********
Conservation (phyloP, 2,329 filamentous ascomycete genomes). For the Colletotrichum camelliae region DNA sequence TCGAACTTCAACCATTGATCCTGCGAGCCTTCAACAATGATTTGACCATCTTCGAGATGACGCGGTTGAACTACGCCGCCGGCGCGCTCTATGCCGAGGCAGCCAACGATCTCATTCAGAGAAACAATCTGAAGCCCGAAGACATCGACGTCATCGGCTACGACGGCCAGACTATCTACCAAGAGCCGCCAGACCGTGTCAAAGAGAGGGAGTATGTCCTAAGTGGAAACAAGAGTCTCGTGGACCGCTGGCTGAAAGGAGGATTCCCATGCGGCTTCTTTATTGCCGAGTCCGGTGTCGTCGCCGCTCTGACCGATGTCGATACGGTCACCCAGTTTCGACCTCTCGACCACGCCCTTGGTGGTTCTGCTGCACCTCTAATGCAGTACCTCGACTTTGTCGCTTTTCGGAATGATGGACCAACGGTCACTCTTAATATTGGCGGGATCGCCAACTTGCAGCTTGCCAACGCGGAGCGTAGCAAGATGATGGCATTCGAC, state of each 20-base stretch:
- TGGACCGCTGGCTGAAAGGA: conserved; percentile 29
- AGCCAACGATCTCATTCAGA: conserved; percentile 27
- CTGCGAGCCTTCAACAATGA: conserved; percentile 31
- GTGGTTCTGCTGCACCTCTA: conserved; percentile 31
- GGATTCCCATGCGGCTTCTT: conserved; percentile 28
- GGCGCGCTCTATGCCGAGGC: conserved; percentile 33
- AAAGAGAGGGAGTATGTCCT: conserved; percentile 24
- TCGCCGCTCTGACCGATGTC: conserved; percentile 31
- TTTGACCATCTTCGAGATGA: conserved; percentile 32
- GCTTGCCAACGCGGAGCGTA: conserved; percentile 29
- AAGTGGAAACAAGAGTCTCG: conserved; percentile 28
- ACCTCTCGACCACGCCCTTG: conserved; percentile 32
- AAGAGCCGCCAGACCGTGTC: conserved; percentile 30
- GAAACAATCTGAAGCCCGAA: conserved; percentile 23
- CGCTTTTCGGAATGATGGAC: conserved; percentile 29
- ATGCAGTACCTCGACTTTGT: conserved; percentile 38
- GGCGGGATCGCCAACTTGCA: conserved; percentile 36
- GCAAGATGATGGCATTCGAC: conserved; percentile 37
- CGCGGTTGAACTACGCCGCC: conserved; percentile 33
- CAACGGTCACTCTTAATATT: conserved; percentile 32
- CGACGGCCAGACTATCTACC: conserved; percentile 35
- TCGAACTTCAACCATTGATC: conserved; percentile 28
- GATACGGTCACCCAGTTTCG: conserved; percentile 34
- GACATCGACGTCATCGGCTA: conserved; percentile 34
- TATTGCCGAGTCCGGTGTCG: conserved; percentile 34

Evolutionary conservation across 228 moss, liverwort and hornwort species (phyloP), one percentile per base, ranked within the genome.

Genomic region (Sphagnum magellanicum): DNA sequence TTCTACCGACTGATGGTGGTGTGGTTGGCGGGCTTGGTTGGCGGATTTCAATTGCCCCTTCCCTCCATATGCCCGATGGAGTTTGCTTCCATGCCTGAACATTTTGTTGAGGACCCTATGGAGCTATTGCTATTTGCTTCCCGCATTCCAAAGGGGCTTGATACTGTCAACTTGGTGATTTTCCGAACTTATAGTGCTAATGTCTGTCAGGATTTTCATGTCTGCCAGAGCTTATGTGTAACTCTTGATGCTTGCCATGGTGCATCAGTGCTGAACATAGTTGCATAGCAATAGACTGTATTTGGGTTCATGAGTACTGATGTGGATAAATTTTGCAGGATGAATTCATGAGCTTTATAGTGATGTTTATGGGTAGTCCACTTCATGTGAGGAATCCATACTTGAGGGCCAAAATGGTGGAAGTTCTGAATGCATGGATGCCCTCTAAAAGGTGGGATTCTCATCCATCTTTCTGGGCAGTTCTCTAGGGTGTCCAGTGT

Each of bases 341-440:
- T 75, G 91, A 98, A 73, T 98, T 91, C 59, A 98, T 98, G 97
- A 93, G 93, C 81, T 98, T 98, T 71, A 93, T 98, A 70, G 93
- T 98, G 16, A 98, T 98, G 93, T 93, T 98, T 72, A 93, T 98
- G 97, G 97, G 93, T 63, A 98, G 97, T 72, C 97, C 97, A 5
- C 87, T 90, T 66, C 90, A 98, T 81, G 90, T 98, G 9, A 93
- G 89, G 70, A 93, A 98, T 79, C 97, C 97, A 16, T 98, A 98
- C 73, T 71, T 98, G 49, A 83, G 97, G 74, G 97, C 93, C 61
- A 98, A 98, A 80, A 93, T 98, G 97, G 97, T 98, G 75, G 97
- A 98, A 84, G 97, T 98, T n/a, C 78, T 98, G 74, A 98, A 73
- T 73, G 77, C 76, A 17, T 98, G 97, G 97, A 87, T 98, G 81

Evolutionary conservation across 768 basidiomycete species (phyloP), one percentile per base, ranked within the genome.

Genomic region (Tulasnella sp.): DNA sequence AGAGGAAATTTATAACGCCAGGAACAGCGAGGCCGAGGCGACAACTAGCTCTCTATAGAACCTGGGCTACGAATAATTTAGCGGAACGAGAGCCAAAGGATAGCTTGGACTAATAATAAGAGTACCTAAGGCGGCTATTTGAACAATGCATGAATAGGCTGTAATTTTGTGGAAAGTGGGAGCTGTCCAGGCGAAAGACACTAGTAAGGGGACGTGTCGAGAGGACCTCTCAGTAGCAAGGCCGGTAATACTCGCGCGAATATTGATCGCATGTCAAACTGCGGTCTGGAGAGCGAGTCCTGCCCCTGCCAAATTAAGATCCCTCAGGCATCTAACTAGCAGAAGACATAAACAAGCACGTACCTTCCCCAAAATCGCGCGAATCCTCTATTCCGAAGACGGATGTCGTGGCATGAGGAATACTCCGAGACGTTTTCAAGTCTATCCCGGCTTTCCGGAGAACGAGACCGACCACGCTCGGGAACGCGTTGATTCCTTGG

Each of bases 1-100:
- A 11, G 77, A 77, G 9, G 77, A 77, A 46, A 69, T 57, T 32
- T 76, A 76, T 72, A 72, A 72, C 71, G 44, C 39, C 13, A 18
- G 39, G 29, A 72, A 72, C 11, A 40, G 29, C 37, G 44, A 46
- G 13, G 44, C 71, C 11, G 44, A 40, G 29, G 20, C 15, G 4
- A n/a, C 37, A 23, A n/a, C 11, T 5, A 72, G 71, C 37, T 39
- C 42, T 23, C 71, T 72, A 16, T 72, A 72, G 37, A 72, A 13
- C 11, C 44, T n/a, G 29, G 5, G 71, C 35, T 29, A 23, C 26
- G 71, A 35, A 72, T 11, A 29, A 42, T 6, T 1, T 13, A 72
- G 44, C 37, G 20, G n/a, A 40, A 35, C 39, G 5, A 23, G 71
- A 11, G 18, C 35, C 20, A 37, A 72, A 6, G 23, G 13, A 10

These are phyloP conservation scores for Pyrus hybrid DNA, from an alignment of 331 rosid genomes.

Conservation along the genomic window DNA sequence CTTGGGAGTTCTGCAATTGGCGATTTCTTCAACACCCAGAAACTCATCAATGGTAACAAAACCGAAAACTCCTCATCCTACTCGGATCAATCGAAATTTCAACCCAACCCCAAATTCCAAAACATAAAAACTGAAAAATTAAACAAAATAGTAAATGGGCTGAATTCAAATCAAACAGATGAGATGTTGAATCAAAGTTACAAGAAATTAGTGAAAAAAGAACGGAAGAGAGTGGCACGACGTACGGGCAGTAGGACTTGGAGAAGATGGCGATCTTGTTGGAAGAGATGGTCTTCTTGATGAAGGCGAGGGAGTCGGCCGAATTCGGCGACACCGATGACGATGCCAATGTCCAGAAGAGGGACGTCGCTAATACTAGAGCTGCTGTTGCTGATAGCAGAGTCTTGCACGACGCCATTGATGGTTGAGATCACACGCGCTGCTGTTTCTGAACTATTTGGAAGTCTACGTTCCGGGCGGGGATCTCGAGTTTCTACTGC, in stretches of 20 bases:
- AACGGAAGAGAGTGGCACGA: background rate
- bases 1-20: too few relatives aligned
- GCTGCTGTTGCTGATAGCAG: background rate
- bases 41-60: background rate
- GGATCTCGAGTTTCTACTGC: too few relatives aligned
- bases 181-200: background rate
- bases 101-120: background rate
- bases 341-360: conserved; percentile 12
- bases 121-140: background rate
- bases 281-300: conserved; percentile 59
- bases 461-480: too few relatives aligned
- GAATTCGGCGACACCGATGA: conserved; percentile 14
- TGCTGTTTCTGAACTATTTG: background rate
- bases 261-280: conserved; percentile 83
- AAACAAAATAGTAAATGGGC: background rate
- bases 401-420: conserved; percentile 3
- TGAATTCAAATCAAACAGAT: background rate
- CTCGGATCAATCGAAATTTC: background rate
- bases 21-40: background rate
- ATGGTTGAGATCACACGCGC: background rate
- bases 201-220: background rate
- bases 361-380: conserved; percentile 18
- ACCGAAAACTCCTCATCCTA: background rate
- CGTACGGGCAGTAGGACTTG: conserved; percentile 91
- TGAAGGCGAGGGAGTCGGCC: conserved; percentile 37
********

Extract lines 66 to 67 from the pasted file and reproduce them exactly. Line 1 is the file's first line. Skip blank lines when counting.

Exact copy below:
- GAATTCGGCGACACCGATGA: conserved; percentile 14
- TGCTGTTTCTGAACTATTTG: background rate